Changes requiring acceleration (speeded-up) of your vesting upon the achievement of certain conditions can sometimes be obtained. The negotiation of these concepts is most successfully accomplished when done delicately and with full appreciation of the full context of the corporate situation. Clients have gained additional millions in financial returns from obtaining these provisions.
Detailed analysis of stock options terms, including for how long vested options can be exercised after termination of employment, and methods of paying for that exercise price, should be considered.
7) Restricted Stock Units (RSUs)
Restricted Stock Units of publicly-traded companies are similar to cash compensation. They are taxed as regular income. They have the benefit or detriment of increasing or decreasing in value after they are issued, but before they become yours to sell. Until 2022, in recent years RSUs have frequently held their value, or gained in value, due to the actions of the stock market for young companies in emerging technologies.
Commonly, initial RSU grants are calculated by the employer as some percentage relationship to one's Base Salary, and vest over a period of time, often two or three years. It is convenient to think about RSUs as a contributor to cash compensation, akin to an Annual Bonus.
The best way to analyze an RSU grant offer is to consider what it will be worth annually over its length, assuming no change in the price of the employer's stock.
A $1 million RSU grant (as described by an employer) vesting over three years could be seen as providing about $333k in additional annual cash income, presuming no change in the market price of the stock after the time of grant. Of course, the actual value will depend on how the stock value fluctuates between the time it is granted and the time you can and do sell the RSUs (or are issued cash fro them by the company).
In practice, executives tend to see RSUs as part of their cash compensation, although payment is deferred to vesting dates. As such, RSUs create a retention effect, where it can cause a loss of expected RSU income to leave an employer prior to a vesting date. This also creates situations where new employers need to make up for lost RSU vesting when making employment offers.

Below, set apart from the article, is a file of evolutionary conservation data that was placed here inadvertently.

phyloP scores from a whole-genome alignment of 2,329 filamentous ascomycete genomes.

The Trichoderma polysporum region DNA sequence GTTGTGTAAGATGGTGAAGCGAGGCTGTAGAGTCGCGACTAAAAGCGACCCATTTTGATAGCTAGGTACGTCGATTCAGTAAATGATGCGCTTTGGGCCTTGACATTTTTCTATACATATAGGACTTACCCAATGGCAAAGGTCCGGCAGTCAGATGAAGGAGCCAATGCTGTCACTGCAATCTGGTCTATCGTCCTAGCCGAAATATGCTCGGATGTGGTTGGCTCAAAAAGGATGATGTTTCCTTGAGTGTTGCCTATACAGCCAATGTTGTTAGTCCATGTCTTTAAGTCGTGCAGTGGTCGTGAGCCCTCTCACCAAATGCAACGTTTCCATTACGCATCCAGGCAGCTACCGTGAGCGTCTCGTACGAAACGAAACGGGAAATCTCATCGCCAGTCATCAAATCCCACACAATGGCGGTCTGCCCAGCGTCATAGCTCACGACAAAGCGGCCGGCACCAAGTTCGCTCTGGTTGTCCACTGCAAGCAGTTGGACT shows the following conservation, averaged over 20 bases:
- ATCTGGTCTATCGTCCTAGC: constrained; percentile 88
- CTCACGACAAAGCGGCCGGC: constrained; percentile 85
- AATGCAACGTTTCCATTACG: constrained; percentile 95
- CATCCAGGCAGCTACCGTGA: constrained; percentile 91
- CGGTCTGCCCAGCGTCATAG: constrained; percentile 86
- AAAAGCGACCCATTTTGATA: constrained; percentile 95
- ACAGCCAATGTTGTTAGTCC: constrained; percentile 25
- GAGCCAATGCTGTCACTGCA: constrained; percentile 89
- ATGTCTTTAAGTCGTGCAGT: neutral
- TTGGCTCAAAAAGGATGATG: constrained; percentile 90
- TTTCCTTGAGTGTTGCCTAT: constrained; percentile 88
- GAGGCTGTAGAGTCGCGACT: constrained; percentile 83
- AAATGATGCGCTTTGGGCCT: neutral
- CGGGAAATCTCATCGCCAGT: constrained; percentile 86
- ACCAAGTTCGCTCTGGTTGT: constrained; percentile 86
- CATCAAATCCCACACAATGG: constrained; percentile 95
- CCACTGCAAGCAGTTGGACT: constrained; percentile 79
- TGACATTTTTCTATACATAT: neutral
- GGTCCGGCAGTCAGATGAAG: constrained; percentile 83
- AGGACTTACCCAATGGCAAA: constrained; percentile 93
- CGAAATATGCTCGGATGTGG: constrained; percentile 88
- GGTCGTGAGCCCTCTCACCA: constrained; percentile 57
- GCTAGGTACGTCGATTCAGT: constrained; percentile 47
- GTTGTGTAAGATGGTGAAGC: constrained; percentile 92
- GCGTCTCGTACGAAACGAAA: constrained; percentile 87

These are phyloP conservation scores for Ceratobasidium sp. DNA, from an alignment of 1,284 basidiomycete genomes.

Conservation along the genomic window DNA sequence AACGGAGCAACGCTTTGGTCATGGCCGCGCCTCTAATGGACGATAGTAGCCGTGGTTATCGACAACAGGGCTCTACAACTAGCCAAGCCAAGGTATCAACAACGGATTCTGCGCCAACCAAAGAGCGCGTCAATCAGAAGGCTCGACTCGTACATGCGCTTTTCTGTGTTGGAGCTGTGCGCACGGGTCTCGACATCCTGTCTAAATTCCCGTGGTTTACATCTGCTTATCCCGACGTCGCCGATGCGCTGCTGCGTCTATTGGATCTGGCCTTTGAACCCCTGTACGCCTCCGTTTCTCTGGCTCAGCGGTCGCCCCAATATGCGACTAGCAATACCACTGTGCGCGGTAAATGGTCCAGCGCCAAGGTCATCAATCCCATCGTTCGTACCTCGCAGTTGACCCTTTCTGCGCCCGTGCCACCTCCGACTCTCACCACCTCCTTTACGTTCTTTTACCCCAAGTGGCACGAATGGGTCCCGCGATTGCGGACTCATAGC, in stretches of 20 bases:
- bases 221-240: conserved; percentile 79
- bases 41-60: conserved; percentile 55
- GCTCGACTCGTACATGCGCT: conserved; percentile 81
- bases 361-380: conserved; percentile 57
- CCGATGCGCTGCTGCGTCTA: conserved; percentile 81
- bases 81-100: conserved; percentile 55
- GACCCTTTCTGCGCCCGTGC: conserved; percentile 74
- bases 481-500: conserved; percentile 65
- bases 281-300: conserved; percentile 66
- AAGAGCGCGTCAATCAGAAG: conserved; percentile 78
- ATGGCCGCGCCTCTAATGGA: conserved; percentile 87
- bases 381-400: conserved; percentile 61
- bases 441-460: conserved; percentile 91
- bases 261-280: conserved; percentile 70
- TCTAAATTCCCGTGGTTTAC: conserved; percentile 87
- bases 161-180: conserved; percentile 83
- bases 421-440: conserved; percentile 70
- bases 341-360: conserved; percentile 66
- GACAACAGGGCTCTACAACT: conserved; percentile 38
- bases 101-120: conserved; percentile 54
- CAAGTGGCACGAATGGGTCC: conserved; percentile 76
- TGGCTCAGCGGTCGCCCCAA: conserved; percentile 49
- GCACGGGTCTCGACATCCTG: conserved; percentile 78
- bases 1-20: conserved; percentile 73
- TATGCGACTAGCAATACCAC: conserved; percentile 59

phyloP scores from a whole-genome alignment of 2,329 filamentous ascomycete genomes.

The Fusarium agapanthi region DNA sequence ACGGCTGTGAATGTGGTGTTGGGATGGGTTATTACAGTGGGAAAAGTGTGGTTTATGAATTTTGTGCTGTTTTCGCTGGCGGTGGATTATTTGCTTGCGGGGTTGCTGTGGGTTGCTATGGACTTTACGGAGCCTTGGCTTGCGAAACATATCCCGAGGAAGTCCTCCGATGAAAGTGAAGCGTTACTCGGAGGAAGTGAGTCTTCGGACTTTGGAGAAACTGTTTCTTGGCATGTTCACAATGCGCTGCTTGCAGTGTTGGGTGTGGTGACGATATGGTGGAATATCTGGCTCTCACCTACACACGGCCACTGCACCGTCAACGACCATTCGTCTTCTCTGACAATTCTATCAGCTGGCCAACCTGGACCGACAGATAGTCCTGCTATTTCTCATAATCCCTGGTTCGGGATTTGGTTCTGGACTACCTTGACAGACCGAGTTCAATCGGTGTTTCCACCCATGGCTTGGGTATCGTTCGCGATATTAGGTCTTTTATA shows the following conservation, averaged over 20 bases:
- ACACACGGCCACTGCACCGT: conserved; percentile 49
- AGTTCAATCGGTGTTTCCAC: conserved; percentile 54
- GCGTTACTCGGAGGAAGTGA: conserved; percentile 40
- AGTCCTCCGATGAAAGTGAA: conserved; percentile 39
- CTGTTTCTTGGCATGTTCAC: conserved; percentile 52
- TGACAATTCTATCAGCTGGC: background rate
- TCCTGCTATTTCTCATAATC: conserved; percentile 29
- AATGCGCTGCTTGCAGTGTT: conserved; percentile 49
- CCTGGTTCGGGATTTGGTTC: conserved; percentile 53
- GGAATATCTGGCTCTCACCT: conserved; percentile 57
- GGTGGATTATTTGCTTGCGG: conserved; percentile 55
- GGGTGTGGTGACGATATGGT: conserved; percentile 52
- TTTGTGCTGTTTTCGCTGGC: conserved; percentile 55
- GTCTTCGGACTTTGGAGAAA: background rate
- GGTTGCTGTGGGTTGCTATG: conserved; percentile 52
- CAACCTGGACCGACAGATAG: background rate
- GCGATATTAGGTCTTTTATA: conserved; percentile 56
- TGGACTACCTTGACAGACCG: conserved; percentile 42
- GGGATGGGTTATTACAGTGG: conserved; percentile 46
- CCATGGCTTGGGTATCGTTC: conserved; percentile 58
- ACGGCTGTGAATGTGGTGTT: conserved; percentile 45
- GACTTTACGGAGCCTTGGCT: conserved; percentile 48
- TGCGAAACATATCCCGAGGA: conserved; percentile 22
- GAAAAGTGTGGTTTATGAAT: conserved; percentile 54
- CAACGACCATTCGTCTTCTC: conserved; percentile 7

In Stage 1, recruiters often seek information about existing RSU grants so as to provide "make good" provisions to cover the losses and make their offers more attractive. Frequently, the "make good" provisions offered do not truly provide equivalent consideration, and require careful analysis and negotiation to render them fully equal to what the executive is giving up by leaving the current employer.
8) Non-competition Provisions
If you are a resident of any state other than California, you can be subjected to enforcement of a non-competition agreement. Non-competes are usually not explicitly set forth in Offer Letters, but instead are included in Confidential Information or Stock Option/RSU agreements.
The requirement of entry into a non-compete is something that should be considered very carefully by an executive, as it can prevent you from earning a living in your chosen and highest-paying field for a year or more. Many people do not realize that an employer can enforce a non-compete even if they fire you.
At a minimum, you need to believe you are being compensated appropriately for providing that benefit to the employer. Non-competes can be narrowly tailored by counsel to potentially be more acceptable.
Vacation time can negotiated, as well as the valuable right to be paid for accrued but unused vacation days at the end of your employment. Many employers are attempting to move to "unlimited but no accrual" vacation policies (if relevant state law permits) -- which many employees have found to be quite less attractive than they are touted to be.
Executives with special family health situations may wish to negotiate for employer payment of premiums for executive's existing medical coverage rather than switch to that new employer's plan.